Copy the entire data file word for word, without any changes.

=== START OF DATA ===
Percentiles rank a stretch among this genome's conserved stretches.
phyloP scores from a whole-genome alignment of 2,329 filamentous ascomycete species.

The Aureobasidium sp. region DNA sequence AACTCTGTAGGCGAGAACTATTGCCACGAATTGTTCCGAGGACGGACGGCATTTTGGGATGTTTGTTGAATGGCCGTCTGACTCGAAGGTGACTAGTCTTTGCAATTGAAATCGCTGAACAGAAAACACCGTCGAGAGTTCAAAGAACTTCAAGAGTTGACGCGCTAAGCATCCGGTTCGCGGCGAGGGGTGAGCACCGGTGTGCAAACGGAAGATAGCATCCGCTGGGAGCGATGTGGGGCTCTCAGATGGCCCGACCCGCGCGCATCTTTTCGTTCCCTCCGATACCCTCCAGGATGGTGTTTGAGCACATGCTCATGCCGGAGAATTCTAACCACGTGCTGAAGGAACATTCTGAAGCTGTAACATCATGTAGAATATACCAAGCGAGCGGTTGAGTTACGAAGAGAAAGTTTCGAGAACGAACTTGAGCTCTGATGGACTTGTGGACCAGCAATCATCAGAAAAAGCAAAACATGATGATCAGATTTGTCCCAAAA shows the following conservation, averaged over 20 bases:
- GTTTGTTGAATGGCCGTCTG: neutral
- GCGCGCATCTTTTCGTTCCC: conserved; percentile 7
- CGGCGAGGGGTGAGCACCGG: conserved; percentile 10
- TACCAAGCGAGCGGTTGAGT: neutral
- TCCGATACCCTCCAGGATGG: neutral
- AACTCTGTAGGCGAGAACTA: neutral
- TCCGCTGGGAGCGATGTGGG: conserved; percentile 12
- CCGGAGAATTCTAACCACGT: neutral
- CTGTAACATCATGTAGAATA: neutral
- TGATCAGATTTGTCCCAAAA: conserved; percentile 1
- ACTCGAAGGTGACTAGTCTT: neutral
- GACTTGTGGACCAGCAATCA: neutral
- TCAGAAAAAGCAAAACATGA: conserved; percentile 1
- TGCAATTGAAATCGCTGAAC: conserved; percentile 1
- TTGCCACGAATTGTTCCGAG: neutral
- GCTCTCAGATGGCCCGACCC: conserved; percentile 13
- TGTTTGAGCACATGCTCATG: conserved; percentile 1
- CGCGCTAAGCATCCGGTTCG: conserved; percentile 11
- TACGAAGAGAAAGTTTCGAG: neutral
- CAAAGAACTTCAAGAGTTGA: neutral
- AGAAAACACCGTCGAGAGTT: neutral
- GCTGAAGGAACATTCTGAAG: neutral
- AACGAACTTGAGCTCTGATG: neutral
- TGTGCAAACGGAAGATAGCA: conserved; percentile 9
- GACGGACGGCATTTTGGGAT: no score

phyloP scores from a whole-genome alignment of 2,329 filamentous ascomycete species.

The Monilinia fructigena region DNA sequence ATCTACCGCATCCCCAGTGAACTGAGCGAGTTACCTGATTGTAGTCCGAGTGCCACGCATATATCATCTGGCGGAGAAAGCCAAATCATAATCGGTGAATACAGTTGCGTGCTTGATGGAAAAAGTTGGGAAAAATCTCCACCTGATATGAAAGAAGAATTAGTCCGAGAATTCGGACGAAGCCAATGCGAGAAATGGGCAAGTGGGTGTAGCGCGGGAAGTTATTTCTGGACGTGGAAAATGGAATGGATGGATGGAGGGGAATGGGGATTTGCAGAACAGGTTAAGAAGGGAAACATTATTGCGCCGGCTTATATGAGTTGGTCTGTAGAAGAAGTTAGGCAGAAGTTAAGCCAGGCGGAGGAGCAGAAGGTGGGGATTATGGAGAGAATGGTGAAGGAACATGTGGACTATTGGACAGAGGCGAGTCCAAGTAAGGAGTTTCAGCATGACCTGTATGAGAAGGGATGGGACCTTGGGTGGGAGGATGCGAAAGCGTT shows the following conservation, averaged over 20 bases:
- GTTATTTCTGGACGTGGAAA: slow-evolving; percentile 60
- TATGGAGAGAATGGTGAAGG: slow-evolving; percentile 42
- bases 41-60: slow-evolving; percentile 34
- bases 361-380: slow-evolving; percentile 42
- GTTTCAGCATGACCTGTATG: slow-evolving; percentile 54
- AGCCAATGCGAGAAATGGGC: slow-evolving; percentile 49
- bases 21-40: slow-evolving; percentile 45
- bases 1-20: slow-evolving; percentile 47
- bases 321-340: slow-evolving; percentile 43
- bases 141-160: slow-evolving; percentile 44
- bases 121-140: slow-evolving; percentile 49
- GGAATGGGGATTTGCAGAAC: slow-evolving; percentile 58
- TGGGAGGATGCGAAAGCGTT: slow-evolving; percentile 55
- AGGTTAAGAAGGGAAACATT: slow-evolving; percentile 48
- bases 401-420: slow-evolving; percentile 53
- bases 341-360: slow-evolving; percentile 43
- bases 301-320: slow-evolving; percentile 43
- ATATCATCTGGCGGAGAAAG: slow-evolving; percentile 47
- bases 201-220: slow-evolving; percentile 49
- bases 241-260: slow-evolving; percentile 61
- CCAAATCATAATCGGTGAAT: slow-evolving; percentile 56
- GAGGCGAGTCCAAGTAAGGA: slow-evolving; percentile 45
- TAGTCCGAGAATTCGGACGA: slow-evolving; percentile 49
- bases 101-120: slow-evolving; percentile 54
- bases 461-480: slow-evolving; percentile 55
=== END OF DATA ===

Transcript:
Percentiles rank a stretch among this genome's conserved stretches.
phyloP scores from a whole-genome alignment of 2,329 filamentous ascomycete species.

The Aureobasidium sp. region DNA sequence AACTCTGTAGGCGAGAACTATTGCCACGAATTGTTCCGAGGACGGACGGCATTTTGGGATGTTTGTTGAATGGCCGTCTGACTCGAAGGTGACTAGTCTTTGCAATTGAAATCGCTGAACAGAAAACACCGTCGAGAGTTCAAAGAACTTCAAGAGTTGACGCGCTAAGCATCCGGTTCGCGGCGAGGGGTGAGCACCGGTGTGCAAACGGAAGATAGCATCCGCTGGGAGCGATGTGGGGCTCTCAGATGGCCCGACCCGCGCGCATCTTTTCGTTCCCTCCGATACCCTCCAGGATGGTGTTTGAGCACATGCTCATGCCGGAGAATTCTAACCACGTGCTGAAGGAACATTCTGAAGCTGTAACATCATGTAGAATATACCAAGCGAGCGGTTGAGTTACGAAGAGAAAGTTTCGAGAACGAACTTGAGCTCTGATGGACTTGTGGACCAGCAATCATCAGAAAAAGCAAAACATGATGATCAGATTTGTCCCAAAA shows the following conservation, averaged over 20 bases:
- GTTTGTTGAATGGCCGTCTG: neutral
- GCGCGCATCTTTTCGTTCCC: conserved; percentile 7
- CGGCGAGGGGTGAGCACCGG: conserved; percentile 10
- TACCAAGCGAGCGGTTGAGT: neutral
- TCCGATACCCTCCAGGATGG: neutral
- AACTCTGTAGGCGAGAACTA: neutral
- TCCGCTGGGAGCGATGTGGG: conserved; percentile 12
- CCGGAGAATTCTAACCACGT: neutral
- CTGTAACATCATGTAGAATA: neutral
- TGATCAGATTTGTCCCAAAA: conserved; percentile 1
- ACTCGAAGGTGACTAGTCTT: neutral
- GACTTGTGGACCAGCAATCA: neutral
- TCAGAAAAAGCAAAACATGA: conserved; percentile 1
- TGCAATTGAAATCGCTGAAC: conserved; percentile 1
- TTGCCACGAATTGTTCCGAG: neutral
- GCTCTCAGATGGCCCGACCC: conserved; percentile 13
- TGTTTGAGCACATGCTCATG: conserved; percentile 1
- CGCGCTAAGCATCCGGTTCG: conserved; percentile 11
- TACGAAGAGAAAGTTTCGAG: neutral
- CAAAGAACTTCAAGAGTTGA: neutral
- AGAAAACACCGTCGAGAGTT: neutral
- GCTGAAGGAACATTCTGAAG: neutral
- AACGAACTTGAGCTCTGATG: neutral
- TGTGCAAACGGAAGATAGCA: conserved; percentile 9
- GACGGACGGCATTTTGGGAT: no score

phyloP scores from a whole-genome alignment of 2,329 filamentous ascomycete species.

The Monilinia fructigena region DNA sequence ATCTACCGCATCCCCAGTGAACTGAGCGAGTTACCTGATTGTAGTCCGAGTGCCACGCATATATCATCTGGCGGAGAAAGCCAAATCATAATCGGTGAATACAGTTGCGTGCTTGATGGAAAAAGTTGGGAAAAATCTCCACCTGATATGAAAGAAGAATTAGTCCGAGAATTCGGACGAAGCCAATGCGAGAAATGGGCAAGTGGGTGTAGCGCGGGAAGTTATTTCTGGACGTGGAAAATGGAATGGATGGATGGAGGGGAATGGGGATTTGCAGAACAGGTTAAGAAGGGAAACATTATTGCGCCGGCTTATATGAGTTGGTCTGTAGAAGAAGTTAGGCAGAAGTTAAGCCAGGCGGAGGAGCAGAAGGTGGGGATTATGGAGAGAATGGTGAAGGAACATGTGGACTATTGGACAGAGGCGAGTCCAAGTAAGGAGTTTCAGCATGACCTGTATGAGAAGGGATGGGACCTTGGGTGGGAGGATGCGAAAGCGTT shows the following conservation, averaged over 20 bases:
- GTTATTTCTGGACGTGGAAA: slow-evolving; percentile 60
- TATGGAGAGAATGGTGAAGG: slow-evolving; percentile 42
- bases 41-60: slow-evolving; percentile 34
- bases 361-380: slow-evolving; percentile 42
- GTTTCAGCATGACCTGTATG: slow-evolving; percentile 54
- AGCCAATGCGAGAAATGGGC: slow-evolving; percentile 49
- bases 21-40: slow-evolving; percentile 45
- bases 1-20: slow-evolving; percentile 47
- bases 321-340: slow-evolving; percentile 43
- bases 141-160: slow-evolving; percentile 44
- bases 121-140: slow-evolving; percentile 49
- GGAATGGGGATTTGCAGAAC: slow-evolving; percentile 58
- TGGGAGGATGCGAAAGCGTT: slow-evolving; percentile 55
- AGGTTAAGAAGGGAAACATT: slow-evolving; percentile 48
- bases 401-420: slow-evolving; percentile 53
- bases 341-360: slow-evolving; percentile 43
- bases 301-320: slow-evolving; percentile 43
- ATATCATCTGGCGGAGAAAG: slow-evolving; percentile 47
- bases 201-220: slow-evolving; percentile 49
- bases 241-260: slow-evolving; percentile 61
- CCAAATCATAATCGGTGAAT: slow-evolving; percentile 56
- GAGGCGAGTCCAAGTAAGGA: slow-evolving; percentile 45
- TAGTCCGAGAATTCGGACGA: slow-evolving; percentile 49
- bases 101-120: slow-evolving; percentile 54
- bases 461-480: slow-evolving; percentile 55